Jetpack: How To Record And View A Comprehensive Security & Activity Log For Your WordPress Site

There are quite a few security plugins available to monitor your WordPress instance. Most are focused on identifying users who have logged in and may have made changes to your site that could pose a security risk or configured a plugin or theme that may break it. Having an activity log is an ideal way to way to track these issues and changes down. Unfortunately, there’s one thing in common with most of the third-party

Google Search Console Goofed And Sent False Alerts on WordPress

Sometimes I scratch my head where exactly Google is going with its search console. While I do believe it’s an amazing service to detect malware on sites and prevent those sites from being listed in search results, I’m not so sure I want Google actually scanning sites looking for issues. Case in point was a premature alert that went out to me and, I’m guessing, tens of thousands of sites that stated they were running

WordPress Safety and Security

Our site is hosted on Flywheel and we’re also affiliates because we believe it’s the best WordPress hosting platform on the planet. Because of WordPress’s popularity, it’s become a popular target of hackers. That doesn’t mean it can’t be a secure platform, though, it just means that it’s in every user’s best interest to ensure they maintain the platform, the plugins and keep their sites safe. We let Flywheel do much of this for us!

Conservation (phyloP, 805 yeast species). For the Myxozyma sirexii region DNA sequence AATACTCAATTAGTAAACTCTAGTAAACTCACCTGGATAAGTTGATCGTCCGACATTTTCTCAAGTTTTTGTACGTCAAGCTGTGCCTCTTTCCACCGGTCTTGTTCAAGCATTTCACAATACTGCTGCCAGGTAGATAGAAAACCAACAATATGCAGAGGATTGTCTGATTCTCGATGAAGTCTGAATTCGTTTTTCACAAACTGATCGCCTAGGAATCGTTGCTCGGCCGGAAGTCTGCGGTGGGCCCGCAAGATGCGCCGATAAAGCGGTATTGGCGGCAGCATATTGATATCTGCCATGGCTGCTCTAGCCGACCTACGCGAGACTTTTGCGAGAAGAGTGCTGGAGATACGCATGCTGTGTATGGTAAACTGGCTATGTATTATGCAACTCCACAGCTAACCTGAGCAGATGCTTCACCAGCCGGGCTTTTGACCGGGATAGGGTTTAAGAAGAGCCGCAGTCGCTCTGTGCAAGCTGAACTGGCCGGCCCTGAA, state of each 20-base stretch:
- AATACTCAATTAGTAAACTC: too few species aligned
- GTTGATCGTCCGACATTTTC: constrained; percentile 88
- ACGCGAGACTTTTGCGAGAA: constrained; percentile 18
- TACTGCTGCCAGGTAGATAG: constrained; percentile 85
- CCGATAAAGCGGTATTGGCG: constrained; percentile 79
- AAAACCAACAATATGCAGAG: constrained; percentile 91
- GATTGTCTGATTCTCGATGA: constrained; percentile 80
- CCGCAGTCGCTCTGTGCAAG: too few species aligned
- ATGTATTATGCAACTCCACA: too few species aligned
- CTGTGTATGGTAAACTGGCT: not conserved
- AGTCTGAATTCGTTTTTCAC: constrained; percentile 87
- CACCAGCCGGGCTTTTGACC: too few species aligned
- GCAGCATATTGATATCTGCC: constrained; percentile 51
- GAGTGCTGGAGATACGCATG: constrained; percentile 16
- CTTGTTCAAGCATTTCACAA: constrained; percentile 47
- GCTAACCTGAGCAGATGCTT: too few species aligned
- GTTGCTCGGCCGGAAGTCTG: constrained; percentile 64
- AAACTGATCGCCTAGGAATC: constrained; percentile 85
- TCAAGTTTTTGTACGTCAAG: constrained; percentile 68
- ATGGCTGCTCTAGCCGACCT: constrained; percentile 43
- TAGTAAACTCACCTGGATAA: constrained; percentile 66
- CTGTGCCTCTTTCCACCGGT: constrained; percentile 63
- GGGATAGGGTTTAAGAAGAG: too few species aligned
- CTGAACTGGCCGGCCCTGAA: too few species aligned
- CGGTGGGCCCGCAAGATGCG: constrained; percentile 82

Don’t Blame WordPress

90,000 hackers are trying to get into your WordPress installation right now. That’s a ridiculous statistic but also points to the popularity of the world’s most popular content management system. While we’re fairly agnostic about content management systems, we have a deep, deep respect for WordPress and support most of our clients’ installations on it. I don’t necessarily agree with the founder of WordPress who largely deflects the attention on security issues with the CMS.